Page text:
What Race Has to Do With Breast Cancer

4 minute read

As doctors become more familiar with the different types of breast cancer—those where the tumors are driven by hormones or certain genetic mutations, for example—they’ve learned that women with different racial and ethnic backgrounds may have different risks of developing certain types of cancer.

Biology and genetics certainly play a role, but in the latest study published in Cancer Epidemiology, Biomarkers & Prevention, scientists describe some other factors that are just as important.

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Recent studies show that African-American women tend to develop a particularly aggressive form of breast cancer called triple negative, which got its name because the tumors don’t recognize hormones like estrogen or progesterone or the protein HER2, all of which trigger abnormal growth but can be thwarted with current drugs. These women also tend to be at later stages of the disease when they are diagnosed, leaving them few, if any, options for treatment.

In the latest study, the researchers, led by Lu Chen from the division of public health sciences at Fred Hutchinson Cancer Research Center, and her colleagues report that not only are African-American women more likely to be diagnosed at later stages with the most aggressive form of the disease, but they are also more likely than white women to be diagnosed at later stages for all types of breast cancer. Among the 102,064 women across a broad range of social, economic and cultural strata from 18 different cancer centers who were diagnosed with breast cancer, African-American, Hispanic, Asian and American Indian women showed 20% to 60% higher rates of diagnosis with stage 2 to stage 4 breast cancers of any type compared to Caucasian women. The risk was highest among African-American women, who had a 40% to 70% greater risk of being diagnosed with stage 4, the most advanced, of any type of breast cancer, compared to white women.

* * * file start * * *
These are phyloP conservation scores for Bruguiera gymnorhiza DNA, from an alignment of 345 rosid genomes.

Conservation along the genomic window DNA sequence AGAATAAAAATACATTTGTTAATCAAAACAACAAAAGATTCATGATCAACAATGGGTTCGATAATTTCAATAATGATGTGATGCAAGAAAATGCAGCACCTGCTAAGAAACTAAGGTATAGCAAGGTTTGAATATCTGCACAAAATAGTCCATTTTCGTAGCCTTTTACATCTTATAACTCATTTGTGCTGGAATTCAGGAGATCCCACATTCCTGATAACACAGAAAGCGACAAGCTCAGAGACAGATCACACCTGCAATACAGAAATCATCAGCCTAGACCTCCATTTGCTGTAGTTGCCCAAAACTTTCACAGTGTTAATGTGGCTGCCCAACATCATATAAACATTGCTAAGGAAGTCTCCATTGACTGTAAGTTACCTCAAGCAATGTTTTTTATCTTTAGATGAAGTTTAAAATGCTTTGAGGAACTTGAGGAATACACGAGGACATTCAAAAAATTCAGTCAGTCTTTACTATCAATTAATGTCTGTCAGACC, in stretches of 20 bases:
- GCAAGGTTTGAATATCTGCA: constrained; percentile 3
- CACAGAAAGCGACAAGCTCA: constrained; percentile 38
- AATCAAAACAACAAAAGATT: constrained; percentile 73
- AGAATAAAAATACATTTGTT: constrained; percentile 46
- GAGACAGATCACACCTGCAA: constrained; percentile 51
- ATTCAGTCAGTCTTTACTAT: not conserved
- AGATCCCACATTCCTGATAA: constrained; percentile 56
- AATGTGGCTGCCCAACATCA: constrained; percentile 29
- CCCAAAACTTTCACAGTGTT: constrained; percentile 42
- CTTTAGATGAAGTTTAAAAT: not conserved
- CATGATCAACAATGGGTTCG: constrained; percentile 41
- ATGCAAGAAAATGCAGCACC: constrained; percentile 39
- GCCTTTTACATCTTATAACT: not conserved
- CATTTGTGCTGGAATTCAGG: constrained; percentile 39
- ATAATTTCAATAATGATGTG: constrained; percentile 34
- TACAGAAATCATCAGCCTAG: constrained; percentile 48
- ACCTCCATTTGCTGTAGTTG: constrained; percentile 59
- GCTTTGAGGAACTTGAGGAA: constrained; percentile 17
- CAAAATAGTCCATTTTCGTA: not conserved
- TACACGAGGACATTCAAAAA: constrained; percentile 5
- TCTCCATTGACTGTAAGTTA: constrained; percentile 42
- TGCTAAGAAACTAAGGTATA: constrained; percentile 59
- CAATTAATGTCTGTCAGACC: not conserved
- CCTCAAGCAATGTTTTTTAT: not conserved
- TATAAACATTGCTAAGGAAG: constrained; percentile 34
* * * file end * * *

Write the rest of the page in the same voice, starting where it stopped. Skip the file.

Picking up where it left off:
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That strongly suggests that while biology and genes contribute to a heightened risk of cancer, social and cultural factors such as lower incomes may be driving the worse outcomes experienced by these women when they are diagnosed. Studies have shown that African-American, Hispanic and Native American women tend to have less access to screening mammograms, for example. And in Chen’s study, she found that they are also less likely to get the recommended treatment for their disease. Many received surgery to remove tumors but did not receive the follow-up radiation to lower the risk of spread and recurrent growths.

“There are a lot of reasons why these women have a higher incidence of particular subtypes of breast cancer that may have something to do with genetics and biological factors,” says Chen. “But being diagnosed at a later stage and not receiving treatment—these disparities we think have more to do with social, cultural and economic factors.”

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That may result from a combination of factors involving both the doctor and patient. In some cases, especially in lower income neighborhoods, doctors may not fully explain the reasoning behind or the need for treatment and what it’s supposed to accomplish. Cultural barriers including language and differing philosophical beliefs about therapies may also contribute to the lower rates of complete treatment among minority populations. “We don’t know if they don’t get the recommendations about treatment [from their doctors] or if they couldn’t afford the treatment, or something else,” she says.

Knowing that non-white women overall tend to be diagnosed at later stages for all types of breast cancer, and that they receive sub-optimal treatment, could help to change that potentially life-threatening pattern. Treatment decisions are increasingly dictated by the subtype of cancer that’s in the breast: whether it’s dotted with hormone receptors, and if so, which type. Addressing the non-medical barriers that are preventing minority women from taking full advantage of these therapies in a timely way could potentially save more lives, says Chen.

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